Back in November I wrote a post about encoding messages as base64 strings in a BizTalk map. I never added the explicit implementation of how to decode the message though. However, I was asked to provide an example of it, so here is part 2: how to decode a base64 string from an XML message and output it in BizTalk.
Consider the scenario to be the opposite of what we did in part 1.
We have a message on the input side that has two fields, one with an id as a string, and another string element that holds the entire base64 encoded string.
On the output side, we want to have a message that conforms to the schema we have defined. The message is the entire contents of the base64 encoded string in the input.
If we parse the encoded string, we get:
Which conforms fully to the schema defined.
So, the task is to extract the contents from the EncodedData element, decode them, and use the full string as the output message. All in a single BizTalk map.
The map will look like this to begin with, with the two schemas chosen:
Similar to when we encoded, we add first a scripting functoid that has no connections, and paste the code for the decode function in it:
public string Base64DecodeData(string param1)
byte decodedBytes = Convert.FromBase64String(param1);
We simply take a string as an input parameter, decode this and return the decoded string back.
Then we create a new scripting functoid that we set to inline Xsl and paste this code into it:
<xsl:value-of select="//EncodedData" />
<xsl:value-of select="userCSharp:Base64DecodeData($data)" disable-output-escaping="yes" />
This functoid is connected to the output root node giving us a map that looks like this:
When executing this map with the input message above, we will get the output message properly formatted.
The tricks used here is two. First off, we use the same pattern as before with calling a predefined function we have in another scripting functoid in order to call a simple C# function from our XSL code. Then in the XSL, we first extract the string from our input message and store it in a variable. This is then passed into our C# function and we get a string back. However, if we do not specify the disable-output-escaping="yes" in our value-of select, we would get the string entity encoded. With this extra property set, the string will be output as it is and the way we want it.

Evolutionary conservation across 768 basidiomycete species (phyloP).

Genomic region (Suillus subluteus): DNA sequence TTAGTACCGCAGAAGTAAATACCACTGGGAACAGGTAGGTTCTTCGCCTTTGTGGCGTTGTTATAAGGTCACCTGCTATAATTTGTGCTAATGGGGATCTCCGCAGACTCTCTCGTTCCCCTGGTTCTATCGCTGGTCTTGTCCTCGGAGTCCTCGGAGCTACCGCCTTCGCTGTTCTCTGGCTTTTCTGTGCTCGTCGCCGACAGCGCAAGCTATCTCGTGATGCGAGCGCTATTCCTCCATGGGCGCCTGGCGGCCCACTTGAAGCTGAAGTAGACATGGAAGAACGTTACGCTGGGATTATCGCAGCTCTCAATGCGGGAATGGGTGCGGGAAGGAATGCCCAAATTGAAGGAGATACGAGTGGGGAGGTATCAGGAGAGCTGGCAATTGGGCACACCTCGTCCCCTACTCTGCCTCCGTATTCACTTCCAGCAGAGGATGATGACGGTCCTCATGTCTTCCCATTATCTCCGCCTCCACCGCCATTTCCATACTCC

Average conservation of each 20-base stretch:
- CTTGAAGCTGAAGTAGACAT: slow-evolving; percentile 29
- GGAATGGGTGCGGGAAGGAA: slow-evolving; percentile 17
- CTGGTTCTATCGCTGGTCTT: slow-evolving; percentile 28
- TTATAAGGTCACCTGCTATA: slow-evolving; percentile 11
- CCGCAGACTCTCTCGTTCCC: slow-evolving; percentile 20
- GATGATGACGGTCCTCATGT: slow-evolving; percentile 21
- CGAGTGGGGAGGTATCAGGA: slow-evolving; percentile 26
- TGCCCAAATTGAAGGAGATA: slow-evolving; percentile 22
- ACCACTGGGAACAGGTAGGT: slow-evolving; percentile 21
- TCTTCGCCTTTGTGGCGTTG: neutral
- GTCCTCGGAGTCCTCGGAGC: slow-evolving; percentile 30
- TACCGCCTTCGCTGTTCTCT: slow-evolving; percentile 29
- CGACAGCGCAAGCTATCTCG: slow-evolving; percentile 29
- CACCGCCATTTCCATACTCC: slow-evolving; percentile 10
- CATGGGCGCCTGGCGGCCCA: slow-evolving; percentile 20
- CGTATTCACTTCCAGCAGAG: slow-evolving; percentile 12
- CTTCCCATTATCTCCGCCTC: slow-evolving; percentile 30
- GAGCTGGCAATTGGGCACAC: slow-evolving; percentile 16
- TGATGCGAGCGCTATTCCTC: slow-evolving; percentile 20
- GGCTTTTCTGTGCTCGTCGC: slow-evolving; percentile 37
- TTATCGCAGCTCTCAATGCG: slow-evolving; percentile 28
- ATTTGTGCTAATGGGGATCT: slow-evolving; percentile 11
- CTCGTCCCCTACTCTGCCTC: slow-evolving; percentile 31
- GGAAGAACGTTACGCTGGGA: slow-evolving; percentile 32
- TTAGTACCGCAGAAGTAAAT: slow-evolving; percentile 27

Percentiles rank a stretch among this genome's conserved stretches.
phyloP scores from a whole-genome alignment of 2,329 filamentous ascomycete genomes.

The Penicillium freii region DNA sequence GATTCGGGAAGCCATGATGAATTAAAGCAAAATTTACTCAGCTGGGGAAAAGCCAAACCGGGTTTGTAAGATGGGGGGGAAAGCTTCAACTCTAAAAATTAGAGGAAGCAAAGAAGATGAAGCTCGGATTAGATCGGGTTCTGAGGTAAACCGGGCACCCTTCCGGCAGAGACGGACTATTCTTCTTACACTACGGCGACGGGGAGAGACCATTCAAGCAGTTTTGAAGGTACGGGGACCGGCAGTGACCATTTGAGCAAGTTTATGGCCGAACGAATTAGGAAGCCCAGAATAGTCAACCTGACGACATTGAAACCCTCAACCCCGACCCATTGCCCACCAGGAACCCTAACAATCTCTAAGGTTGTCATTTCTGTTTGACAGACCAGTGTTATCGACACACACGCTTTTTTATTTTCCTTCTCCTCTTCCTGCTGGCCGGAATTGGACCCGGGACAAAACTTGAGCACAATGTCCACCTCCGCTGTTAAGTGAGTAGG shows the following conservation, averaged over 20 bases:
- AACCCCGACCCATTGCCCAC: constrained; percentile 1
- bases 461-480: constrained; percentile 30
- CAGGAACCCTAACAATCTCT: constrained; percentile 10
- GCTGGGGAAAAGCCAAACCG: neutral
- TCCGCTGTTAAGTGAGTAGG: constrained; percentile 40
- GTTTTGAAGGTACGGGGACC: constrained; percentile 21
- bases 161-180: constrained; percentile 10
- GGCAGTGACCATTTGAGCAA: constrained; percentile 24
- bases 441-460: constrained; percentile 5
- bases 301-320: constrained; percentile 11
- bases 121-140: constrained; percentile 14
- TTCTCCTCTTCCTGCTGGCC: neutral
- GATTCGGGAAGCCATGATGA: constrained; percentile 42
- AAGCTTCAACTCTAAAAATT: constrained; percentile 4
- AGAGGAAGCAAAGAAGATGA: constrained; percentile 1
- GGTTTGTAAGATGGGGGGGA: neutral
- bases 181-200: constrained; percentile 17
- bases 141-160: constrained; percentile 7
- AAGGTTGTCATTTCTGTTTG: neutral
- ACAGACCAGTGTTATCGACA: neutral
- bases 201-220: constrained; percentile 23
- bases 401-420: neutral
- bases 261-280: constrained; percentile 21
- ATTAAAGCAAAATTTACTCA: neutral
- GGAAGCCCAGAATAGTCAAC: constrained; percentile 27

The same technique can of course easily be used to just output part of a message by simply connecting the scripting functoid to the node you want to populate (if for instance you have a schema that has a node defined as xs:any that you want to use).
Tuesday, June 24, 2014
Monday, June 2, 2014
When using the SQL Server broker functionality in order to have SQL Server push notifications to BizTalk instead of polling a table, I've found that the following error is quite common to encounter.
The Messaging Engine failed to add a receive location "Event1" with URL "mssql://localhost//EventDB" to the adapter "WCF-Custom". Reason: "Microsoft.ServiceModel.Channels.Common.TargetSystemException: The notification callback returned an error. Info=Invalid. Source=Statement. Type=Subscribe.The error message tells you that the statement entered is invalid, but not in which way. There are a lot of rules to comply with that all are available on MSDN: http://msdn.microsoft.com/en-us/library/ms181122.aspx And beside the "normal" ones such as "do not use aggregate functions" and "do not use an asterisk to define the resultset", one that constantly haunts me are "table names must be qualified with two-part names", meaning that you have to prefix all tables with the schema name, such as "dbo.EventTable". Just using select blah from EventTable where processed=0 will generate the error above.